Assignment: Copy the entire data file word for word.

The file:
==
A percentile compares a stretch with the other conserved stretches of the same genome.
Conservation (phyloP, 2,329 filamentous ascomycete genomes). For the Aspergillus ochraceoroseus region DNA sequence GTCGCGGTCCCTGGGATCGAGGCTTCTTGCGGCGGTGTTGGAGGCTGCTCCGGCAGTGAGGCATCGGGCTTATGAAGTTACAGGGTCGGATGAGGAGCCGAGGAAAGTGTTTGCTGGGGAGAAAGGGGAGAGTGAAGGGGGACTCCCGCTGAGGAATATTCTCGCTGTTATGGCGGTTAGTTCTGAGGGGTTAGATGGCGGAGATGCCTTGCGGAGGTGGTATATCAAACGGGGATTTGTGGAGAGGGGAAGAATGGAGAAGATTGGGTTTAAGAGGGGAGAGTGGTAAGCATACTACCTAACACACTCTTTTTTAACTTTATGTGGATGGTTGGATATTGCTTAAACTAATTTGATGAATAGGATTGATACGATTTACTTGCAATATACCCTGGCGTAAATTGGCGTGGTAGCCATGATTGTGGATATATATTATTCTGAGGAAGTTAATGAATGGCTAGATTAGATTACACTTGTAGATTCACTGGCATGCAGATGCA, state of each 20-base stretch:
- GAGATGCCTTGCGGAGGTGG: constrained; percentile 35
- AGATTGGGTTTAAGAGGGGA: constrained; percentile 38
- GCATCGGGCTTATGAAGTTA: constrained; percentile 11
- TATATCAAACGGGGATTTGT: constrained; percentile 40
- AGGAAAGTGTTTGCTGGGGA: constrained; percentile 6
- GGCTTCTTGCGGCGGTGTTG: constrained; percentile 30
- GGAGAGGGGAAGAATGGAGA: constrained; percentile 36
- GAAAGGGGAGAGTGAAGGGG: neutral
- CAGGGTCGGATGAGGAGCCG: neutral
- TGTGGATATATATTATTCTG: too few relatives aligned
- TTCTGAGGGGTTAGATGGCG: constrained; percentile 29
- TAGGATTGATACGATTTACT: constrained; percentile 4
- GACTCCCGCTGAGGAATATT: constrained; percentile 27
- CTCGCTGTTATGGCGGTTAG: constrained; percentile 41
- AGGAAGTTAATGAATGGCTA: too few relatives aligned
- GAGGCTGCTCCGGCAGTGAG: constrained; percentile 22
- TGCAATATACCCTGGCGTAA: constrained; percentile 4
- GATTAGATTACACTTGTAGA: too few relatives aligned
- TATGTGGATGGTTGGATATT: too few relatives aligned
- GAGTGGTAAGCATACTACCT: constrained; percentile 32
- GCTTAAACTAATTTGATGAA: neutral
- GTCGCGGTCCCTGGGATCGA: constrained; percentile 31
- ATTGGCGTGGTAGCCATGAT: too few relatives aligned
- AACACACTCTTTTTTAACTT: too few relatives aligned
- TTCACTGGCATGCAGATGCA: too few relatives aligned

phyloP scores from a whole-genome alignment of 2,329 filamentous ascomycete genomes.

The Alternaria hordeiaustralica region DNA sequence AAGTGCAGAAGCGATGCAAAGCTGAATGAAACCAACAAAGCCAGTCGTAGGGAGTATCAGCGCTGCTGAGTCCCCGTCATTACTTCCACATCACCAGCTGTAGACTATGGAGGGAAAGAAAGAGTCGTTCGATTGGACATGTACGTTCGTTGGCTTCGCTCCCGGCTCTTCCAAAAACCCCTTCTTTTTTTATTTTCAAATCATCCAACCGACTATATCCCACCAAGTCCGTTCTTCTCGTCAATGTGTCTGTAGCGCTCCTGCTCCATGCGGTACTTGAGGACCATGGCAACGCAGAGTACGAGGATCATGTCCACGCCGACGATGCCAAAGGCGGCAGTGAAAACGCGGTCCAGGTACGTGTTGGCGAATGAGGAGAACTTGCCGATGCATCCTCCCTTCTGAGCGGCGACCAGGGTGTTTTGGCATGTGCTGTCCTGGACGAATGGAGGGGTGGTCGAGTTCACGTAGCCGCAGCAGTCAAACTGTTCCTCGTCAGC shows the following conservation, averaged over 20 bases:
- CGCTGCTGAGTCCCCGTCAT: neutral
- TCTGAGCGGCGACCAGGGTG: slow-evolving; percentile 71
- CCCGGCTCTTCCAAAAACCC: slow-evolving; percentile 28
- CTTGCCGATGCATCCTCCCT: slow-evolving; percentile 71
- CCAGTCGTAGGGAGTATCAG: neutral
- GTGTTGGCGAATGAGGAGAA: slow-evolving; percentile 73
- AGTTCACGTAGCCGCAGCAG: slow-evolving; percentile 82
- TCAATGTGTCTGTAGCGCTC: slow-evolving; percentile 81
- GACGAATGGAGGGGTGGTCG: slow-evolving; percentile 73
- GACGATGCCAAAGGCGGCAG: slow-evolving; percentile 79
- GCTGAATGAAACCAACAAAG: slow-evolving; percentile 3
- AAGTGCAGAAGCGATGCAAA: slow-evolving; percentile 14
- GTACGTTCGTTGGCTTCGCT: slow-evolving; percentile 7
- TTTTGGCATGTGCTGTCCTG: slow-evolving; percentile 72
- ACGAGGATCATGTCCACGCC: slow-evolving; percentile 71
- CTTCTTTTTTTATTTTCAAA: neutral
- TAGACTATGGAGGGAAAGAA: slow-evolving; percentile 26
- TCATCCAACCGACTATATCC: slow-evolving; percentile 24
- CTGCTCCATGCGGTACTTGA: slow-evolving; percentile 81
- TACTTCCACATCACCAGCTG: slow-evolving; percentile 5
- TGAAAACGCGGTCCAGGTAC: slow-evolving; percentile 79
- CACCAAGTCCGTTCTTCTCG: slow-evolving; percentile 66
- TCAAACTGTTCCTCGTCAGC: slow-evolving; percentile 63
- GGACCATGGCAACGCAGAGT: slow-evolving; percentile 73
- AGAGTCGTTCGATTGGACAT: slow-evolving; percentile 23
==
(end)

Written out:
A percentile compares a stretch with the other conserved stretches of the same genome.
Conservation (phyloP, 2,329 filamentous ascomycete genomes). For the Aspergillus ochraceoroseus region DNA sequence GTCGCGGTCCCTGGGATCGAGGCTTCTTGCGGCGGTGTTGGAGGCTGCTCCGGCAGTGAGGCATCGGGCTTATGAAGTTACAGGGTCGGATGAGGAGCCGAGGAAAGTGTTTGCTGGGGAGAAAGGGGAGAGTGAAGGGGGACTCCCGCTGAGGAATATTCTCGCTGTTATGGCGGTTAGTTCTGAGGGGTTAGATGGCGGAGATGCCTTGCGGAGGTGGTATATCAAACGGGGATTTGTGGAGAGGGGAAGAATGGAGAAGATTGGGTTTAAGAGGGGAGAGTGGTAAGCATACTACCTAACACACTCTTTTTTAACTTTATGTGGATGGTTGGATATTGCTTAAACTAATTTGATGAATAGGATTGATACGATTTACTTGCAATATACCCTGGCGTAAATTGGCGTGGTAGCCATGATTGTGGATATATATTATTCTGAGGAAGTTAATGAATGGCTAGATTAGATTACACTTGTAGATTCACTGGCATGCAGATGCA, state of each 20-base stretch:
- GAGATGCCTTGCGGAGGTGG: constrained; percentile 35
- AGATTGGGTTTAAGAGGGGA: constrained; percentile 38
- GCATCGGGCTTATGAAGTTA: constrained; percentile 11
- TATATCAAACGGGGATTTGT: constrained; percentile 40
- AGGAAAGTGTTTGCTGGGGA: constrained; percentile 6
- GGCTTCTTGCGGCGGTGTTG: constrained; percentile 30
- GGAGAGGGGAAGAATGGAGA: constrained; percentile 36
- GAAAGGGGAGAGTGAAGGGG: neutral
- CAGGGTCGGATGAGGAGCCG: neutral
- TGTGGATATATATTATTCTG: too few relatives aligned
- TTCTGAGGGGTTAGATGGCG: constrained; percentile 29
- TAGGATTGATACGATTTACT: constrained; percentile 4
- GACTCCCGCTGAGGAATATT: constrained; percentile 27
- CTCGCTGTTATGGCGGTTAG: constrained; percentile 41
- AGGAAGTTAATGAATGGCTA: too few relatives aligned
- GAGGCTGCTCCGGCAGTGAG: constrained; percentile 22
- TGCAATATACCCTGGCGTAA: constrained; percentile 4
- GATTAGATTACACTTGTAGA: too few relatives aligned
- TATGTGGATGGTTGGATATT: too few relatives aligned
- GAGTGGTAAGCATACTACCT: constrained; percentile 32
- GCTTAAACTAATTTGATGAA: neutral
- GTCGCGGTCCCTGGGATCGA: constrained; percentile 31
- ATTGGCGTGGTAGCCATGAT: too few relatives aligned
- AACACACTCTTTTTTAACTT: too few relatives aligned
- TTCACTGGCATGCAGATGCA: too few relatives aligned

phyloP scores from a whole-genome alignment of 2,329 filamentous ascomycete genomes.

The Alternaria hordeiaustralica region DNA sequence AAGTGCAGAAGCGATGCAAAGCTGAATGAAACCAACAAAGCCAGTCGTAGGGAGTATCAGCGCTGCTGAGTCCCCGTCATTACTTCCACATCACCAGCTGTAGACTATGGAGGGAAAGAAAGAGTCGTTCGATTGGACATGTACGTTCGTTGGCTTCGCTCCCGGCTCTTCCAAAAACCCCTTCTTTTTTTATTTTCAAATCATCCAACCGACTATATCCCACCAAGTCCGTTCTTCTCGTCAATGTGTCTGTAGCGCTCCTGCTCCATGCGGTACTTGAGGACCATGGCAACGCAGAGTACGAGGATCATGTCCACGCCGACGATGCCAAAGGCGGCAGTGAAAACGCGGTCCAGGTACGTGTTGGCGAATGAGGAGAACTTGCCGATGCATCCTCCCTTCTGAGCGGCGACCAGGGTGTTTTGGCATGTGCTGTCCTGGACGAATGGAGGGGTGGTCGAGTTCACGTAGCCGCAGCAGTCAAACTGTTCCTCGTCAGC shows the following conservation, averaged over 20 bases:
- CGCTGCTGAGTCCCCGTCAT: neutral
- TCTGAGCGGCGACCAGGGTG: slow-evolving; percentile 71
- CCCGGCTCTTCCAAAAACCC: slow-evolving; percentile 28
- CTTGCCGATGCATCCTCCCT: slow-evolving; percentile 71
- CCAGTCGTAGGGAGTATCAG: neutral
- GTGTTGGCGAATGAGGAGAA: slow-evolving; percentile 73
- AGTTCACGTAGCCGCAGCAG: slow-evolving; percentile 82
- TCAATGTGTCTGTAGCGCTC: slow-evolving; percentile 81
- GACGAATGGAGGGGTGGTCG: slow-evolving; percentile 73
- GACGATGCCAAAGGCGGCAG: slow-evolving; percentile 79
- GCTGAATGAAACCAACAAAG: slow-evolving; percentile 3
- AAGTGCAGAAGCGATGCAAA: slow-evolving; percentile 14
- GTACGTTCGTTGGCTTCGCT: slow-evolving; percentile 7
- TTTTGGCATGTGCTGTCCTG: slow-evolving; percentile 72
- ACGAGGATCATGTCCACGCC: slow-evolving; percentile 71
- CTTCTTTTTTTATTTTCAAA: neutral
- TAGACTATGGAGGGAAAGAA: slow-evolving; percentile 26
- TCATCCAACCGACTATATCC: slow-evolving; percentile 24
- CTGCTCCATGCGGTACTTGA: slow-evolving; percentile 81
- TACTTCCACATCACCAGCTG: slow-evolving; percentile 5
- TGAAAACGCGGTCCAGGTAC: slow-evolving; percentile 79
- CACCAAGTCCGTTCTTCTCG: slow-evolving; percentile 66
- TCAAACTGTTCCTCGTCAGC: slow-evolving; percentile 63
- GGACCATGGCAACGCAGAGT: slow-evolving; percentile 73
- AGAGTCGTTCGATTGGACAT: slow-evolving; percentile 23